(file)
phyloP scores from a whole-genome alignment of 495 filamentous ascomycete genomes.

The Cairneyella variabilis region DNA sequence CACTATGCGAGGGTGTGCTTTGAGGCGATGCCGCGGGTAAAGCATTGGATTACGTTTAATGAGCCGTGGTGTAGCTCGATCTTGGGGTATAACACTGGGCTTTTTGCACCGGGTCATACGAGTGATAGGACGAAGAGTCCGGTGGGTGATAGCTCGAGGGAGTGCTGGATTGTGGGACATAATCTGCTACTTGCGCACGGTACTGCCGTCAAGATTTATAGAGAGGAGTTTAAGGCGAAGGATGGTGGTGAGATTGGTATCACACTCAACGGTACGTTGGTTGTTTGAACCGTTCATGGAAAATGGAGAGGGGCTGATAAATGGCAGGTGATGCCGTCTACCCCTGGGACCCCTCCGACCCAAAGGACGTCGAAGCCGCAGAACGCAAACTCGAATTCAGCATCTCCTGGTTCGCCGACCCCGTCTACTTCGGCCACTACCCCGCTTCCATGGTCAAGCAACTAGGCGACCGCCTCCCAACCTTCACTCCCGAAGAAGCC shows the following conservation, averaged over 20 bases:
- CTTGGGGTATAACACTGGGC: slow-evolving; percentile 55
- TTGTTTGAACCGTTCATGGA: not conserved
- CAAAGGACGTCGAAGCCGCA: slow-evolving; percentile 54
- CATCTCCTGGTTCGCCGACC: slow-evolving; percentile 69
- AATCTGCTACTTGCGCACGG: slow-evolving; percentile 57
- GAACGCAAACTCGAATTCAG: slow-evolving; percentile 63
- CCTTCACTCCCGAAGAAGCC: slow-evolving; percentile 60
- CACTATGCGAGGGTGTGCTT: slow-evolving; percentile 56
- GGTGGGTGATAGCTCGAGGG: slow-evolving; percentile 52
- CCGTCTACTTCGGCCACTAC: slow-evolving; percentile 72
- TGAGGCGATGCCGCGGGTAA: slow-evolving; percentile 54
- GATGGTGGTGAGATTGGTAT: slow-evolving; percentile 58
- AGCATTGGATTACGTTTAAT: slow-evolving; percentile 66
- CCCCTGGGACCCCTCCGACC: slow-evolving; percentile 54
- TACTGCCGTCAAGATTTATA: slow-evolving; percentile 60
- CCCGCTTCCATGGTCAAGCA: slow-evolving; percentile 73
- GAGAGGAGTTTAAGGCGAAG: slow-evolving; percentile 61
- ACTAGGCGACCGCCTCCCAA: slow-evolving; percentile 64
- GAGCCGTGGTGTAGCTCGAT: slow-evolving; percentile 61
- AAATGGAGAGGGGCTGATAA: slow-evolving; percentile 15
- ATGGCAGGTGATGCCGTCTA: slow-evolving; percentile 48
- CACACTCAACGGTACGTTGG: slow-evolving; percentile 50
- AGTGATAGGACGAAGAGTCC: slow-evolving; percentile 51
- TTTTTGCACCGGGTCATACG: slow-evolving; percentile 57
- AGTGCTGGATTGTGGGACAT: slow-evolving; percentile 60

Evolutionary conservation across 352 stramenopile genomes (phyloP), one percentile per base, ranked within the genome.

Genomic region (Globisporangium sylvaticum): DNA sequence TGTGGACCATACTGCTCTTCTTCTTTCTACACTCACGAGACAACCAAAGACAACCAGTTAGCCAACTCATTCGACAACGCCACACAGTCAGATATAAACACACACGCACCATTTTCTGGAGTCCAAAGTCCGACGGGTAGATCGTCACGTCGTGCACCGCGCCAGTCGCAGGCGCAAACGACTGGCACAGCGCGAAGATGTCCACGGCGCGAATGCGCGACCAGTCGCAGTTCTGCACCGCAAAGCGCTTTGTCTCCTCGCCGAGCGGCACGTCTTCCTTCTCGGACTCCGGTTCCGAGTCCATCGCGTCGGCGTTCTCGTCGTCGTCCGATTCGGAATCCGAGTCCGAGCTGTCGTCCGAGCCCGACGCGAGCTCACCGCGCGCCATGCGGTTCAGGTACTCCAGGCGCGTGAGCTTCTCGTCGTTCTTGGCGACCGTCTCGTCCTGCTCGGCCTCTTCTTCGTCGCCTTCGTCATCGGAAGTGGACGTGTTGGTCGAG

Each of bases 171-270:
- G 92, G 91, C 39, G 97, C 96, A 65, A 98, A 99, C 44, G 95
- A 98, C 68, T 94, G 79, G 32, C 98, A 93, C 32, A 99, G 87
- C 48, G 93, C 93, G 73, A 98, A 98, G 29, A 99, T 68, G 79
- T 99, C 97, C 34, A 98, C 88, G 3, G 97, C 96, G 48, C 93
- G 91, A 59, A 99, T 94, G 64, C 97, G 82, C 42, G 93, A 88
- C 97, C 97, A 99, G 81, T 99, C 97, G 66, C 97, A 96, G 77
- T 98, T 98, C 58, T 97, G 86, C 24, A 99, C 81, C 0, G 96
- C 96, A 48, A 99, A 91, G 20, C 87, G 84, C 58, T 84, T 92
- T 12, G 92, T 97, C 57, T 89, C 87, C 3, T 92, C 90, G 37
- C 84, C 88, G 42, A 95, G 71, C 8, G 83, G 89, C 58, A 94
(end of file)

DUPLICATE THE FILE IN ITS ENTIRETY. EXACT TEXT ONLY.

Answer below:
phyloP scores from a whole-genome alignment of 495 filamentous ascomycete genomes.

The Cairneyella variabilis region DNA sequence CACTATGCGAGGGTGTGCTTTGAGGCGATGCCGCGGGTAAAGCATTGGATTACGTTTAATGAGCCGTGGTGTAGCTCGATCTTGGGGTATAACACTGGGCTTTTTGCACCGGGTCATACGAGTGATAGGACGAAGAGTCCGGTGGGTGATAGCTCGAGGGAGTGCTGGATTGTGGGACATAATCTGCTACTTGCGCACGGTACTGCCGTCAAGATTTATAGAGAGGAGTTTAAGGCGAAGGATGGTGGTGAGATTGGTATCACACTCAACGGTACGTTGGTTGTTTGAACCGTTCATGGAAAATGGAGAGGGGCTGATAAATGGCAGGTGATGCCGTCTACCCCTGGGACCCCTCCGACCCAAAGGACGTCGAAGCCGCAGAACGCAAACTCGAATTCAGCATCTCCTGGTTCGCCGACCCCGTCTACTTCGGCCACTACCCCGCTTCCATGGTCAAGCAACTAGGCGACCGCCTCCCAACCTTCACTCCCGAAGAAGCC shows the following conservation, averaged over 20 bases:
- CTTGGGGTATAACACTGGGC: slow-evolving; percentile 55
- TTGTTTGAACCGTTCATGGA: not conserved
- CAAAGGACGTCGAAGCCGCA: slow-evolving; percentile 54
- CATCTCCTGGTTCGCCGACC: slow-evolving; percentile 69
- AATCTGCTACTTGCGCACGG: slow-evolving; percentile 57
- GAACGCAAACTCGAATTCAG: slow-evolving; percentile 63
- CCTTCACTCCCGAAGAAGCC: slow-evolving; percentile 60
- CACTATGCGAGGGTGTGCTT: slow-evolving; percentile 56
- GGTGGGTGATAGCTCGAGGG: slow-evolving; percentile 52
- CCGTCTACTTCGGCCACTAC: slow-evolving; percentile 72
- TGAGGCGATGCCGCGGGTAA: slow-evolving; percentile 54
- GATGGTGGTGAGATTGGTAT: slow-evolving; percentile 58
- AGCATTGGATTACGTTTAAT: slow-evolving; percentile 66
- CCCCTGGGACCCCTCCGACC: slow-evolving; percentile 54
- TACTGCCGTCAAGATTTATA: slow-evolving; percentile 60
- CCCGCTTCCATGGTCAAGCA: slow-evolving; percentile 73
- GAGAGGAGTTTAAGGCGAAG: slow-evolving; percentile 61
- ACTAGGCGACCGCCTCCCAA: slow-evolving; percentile 64
- GAGCCGTGGTGTAGCTCGAT: slow-evolving; percentile 61
- AAATGGAGAGGGGCTGATAA: slow-evolving; percentile 15
- ATGGCAGGTGATGCCGTCTA: slow-evolving; percentile 48
- CACACTCAACGGTACGTTGG: slow-evolving; percentile 50
- AGTGATAGGACGAAGAGTCC: slow-evolving; percentile 51
- TTTTTGCACCGGGTCATACG: slow-evolving; percentile 57
- AGTGCTGGATTGTGGGACAT: slow-evolving; percentile 60

Evolutionary conservation across 352 stramenopile genomes (phyloP), one percentile per base, ranked within the genome.

Genomic region (Globisporangium sylvaticum): DNA sequence TGTGGACCATACTGCTCTTCTTCTTTCTACACTCACGAGACAACCAAAGACAACCAGTTAGCCAACTCATTCGACAACGCCACACAGTCAGATATAAACACACACGCACCATTTTCTGGAGTCCAAAGTCCGACGGGTAGATCGTCACGTCGTGCACCGCGCCAGTCGCAGGCGCAAACGACTGGCACAGCGCGAAGATGTCCACGGCGCGAATGCGCGACCAGTCGCAGTTCTGCACCGCAAAGCGCTTTGTCTCCTCGCCGAGCGGCACGTCTTCCTTCTCGGACTCCGGTTCCGAGTCCATCGCGTCGGCGTTCTCGTCGTCGTCCGATTCGGAATCCGAGTCCGAGCTGTCGTCCGAGCCCGACGCGAGCTCACCGCGCGCCATGCGGTTCAGGTACTCCAGGCGCGTGAGCTTCTCGTCGTTCTTGGCGACCGTCTCGTCCTGCTCGGCCTCTTCTTCGTCGCCTTCGTCATCGGAAGTGGACGTGTTGGTCGAG

Each of bases 171-270:
- G 92, G 91, C 39, G 97, C 96, A 65, A 98, A 99, C 44, G 95
- A 98, C 68, T 94, G 79, G 32, C 98, A 93, C 32, A 99, G 87
- C 48, G 93, C 93, G 73, A 98, A 98, G 29, A 99, T 68, G 79
- T 99, C 97, C 34, A 98, C 88, G 3, G 97, C 96, G 48, C 93
- G 91, A 59, A 99, T 94, G 64, C 97, G 82, C 42, G 93, A 88
- C 97, C 97, A 99, G 81, T 99, C 97, G 66, C 97, A 96, G 77
- T 98, T 98, C 58, T 97, G 86, C 24, A 99, C 81, C 0, G 96
- C 96, A 48, A 99, A 91, G 20, C 87, G 84, C 58, T 84, T 92
- T 12, G 92, T 97, C 57, T 89, C 87, C 3, T 92, C 90, G 37
- C 84, C 88, G 42, A 95, G 71, C 8, G 83, G 89, C 58, A 94